SILOAM SPRINGS, Ark. — The Arkansas Department of Education (ADE), in coordination with the Arkansas Department of Health (ADH), started working on back-to-school guidance once the last semester wrapped up.
On Tuesday, July 27, the ADE released their guidelines on how schools can open safely for students with COVID-19 cases surging in the state and vaccination rates low. Their guide did not mention the new recommendations from the Center for Disease Control and Prevent (CDC) that fully vaccinated people continue to wear masks indoors and in public spaces in COVID hotspots - such as Arkansas.
Dr. Joel Tumlinson with the ADH, who helped write ADE's guidance, says the CDC made some changes a few weeks ago, forcing them to adjust those plans. The state’s guidance recommends all children under the age of 12 correctly wear masks inside, but he says now they are highly encouraging the CDC recommendations of masking indoors.
“I would try to set that as the expectation even though you can’t mandate it right now," he said. "As many people having masks on is very important. Like I said with physical spacing, let’s do as much as we can, and that’s kind of in general. Let’s do as many measures as we can while still having an effective education."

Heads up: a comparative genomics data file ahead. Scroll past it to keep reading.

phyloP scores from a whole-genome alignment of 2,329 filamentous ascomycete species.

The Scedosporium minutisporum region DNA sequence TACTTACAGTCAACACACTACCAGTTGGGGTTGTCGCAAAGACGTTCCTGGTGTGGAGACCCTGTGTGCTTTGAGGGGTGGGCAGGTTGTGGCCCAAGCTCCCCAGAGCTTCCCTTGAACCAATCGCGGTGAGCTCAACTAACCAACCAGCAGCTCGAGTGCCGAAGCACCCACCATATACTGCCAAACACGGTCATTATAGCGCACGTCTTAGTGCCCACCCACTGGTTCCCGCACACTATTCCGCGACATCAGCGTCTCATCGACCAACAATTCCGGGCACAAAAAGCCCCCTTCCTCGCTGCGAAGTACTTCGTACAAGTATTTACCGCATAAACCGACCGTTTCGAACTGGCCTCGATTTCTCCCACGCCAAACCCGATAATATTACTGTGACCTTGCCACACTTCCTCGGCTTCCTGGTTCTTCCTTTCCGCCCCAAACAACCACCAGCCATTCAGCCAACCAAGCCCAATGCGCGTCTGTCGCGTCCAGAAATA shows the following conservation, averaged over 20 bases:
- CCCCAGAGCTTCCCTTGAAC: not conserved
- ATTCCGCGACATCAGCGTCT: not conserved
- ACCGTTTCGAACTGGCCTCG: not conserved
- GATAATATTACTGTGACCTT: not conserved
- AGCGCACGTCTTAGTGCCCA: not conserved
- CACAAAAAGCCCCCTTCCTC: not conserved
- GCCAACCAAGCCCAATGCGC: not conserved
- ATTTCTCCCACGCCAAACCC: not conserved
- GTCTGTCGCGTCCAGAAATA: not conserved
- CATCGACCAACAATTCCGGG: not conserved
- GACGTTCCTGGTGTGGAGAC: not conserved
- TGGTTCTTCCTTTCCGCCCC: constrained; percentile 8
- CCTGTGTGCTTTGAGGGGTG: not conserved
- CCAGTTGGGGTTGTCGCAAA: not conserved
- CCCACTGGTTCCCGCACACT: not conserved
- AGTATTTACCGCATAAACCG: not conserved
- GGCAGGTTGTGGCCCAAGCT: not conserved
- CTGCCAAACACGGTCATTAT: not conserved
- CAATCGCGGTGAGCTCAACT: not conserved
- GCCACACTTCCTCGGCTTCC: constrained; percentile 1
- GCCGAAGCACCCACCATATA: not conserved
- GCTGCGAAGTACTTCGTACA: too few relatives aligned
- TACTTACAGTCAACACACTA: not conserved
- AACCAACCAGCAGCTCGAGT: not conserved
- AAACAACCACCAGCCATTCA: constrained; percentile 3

Another big change from last year’s guidance is that fully vaccinated students or staff exposed to a positive case do not need to quarantine unless they have symptoms. Amanda Britt is the liaison between the department of health and education. Besides having your kids wear masks, she says getting your child vaccinated if they are old enough is very important.
“If you aren’t comfortable right now with the vaccine, talk to a doctor, get some real information in terms of what the risks are, and then make your own decision from there,” she said.
At the Siloam Springs School District, they are reviewing the guidance from the state, but they say things will look very similar to this past May. The district is encouraging the vaccine for students who are old enough and staff and wearing masks.
“Just because we are encouraging it, we by no means are mandating it, but we are just trying to get the information out that there are two different guidelines to follow, depending upon masked or unmasked, vaccinated or unvaccinated,” Assistant Superintendent Shane Patrick said.
Patrick says that students learn best with face-to-face learning last year through testing.
“We need to keep kids in school, and we need to do the best we can to do that, and the way we do that is the easiest and most is when we limit the transmission,” he said.
The education and health departments say they are discussing updating their guidance, but those decisions have to go through multiple channels for approval.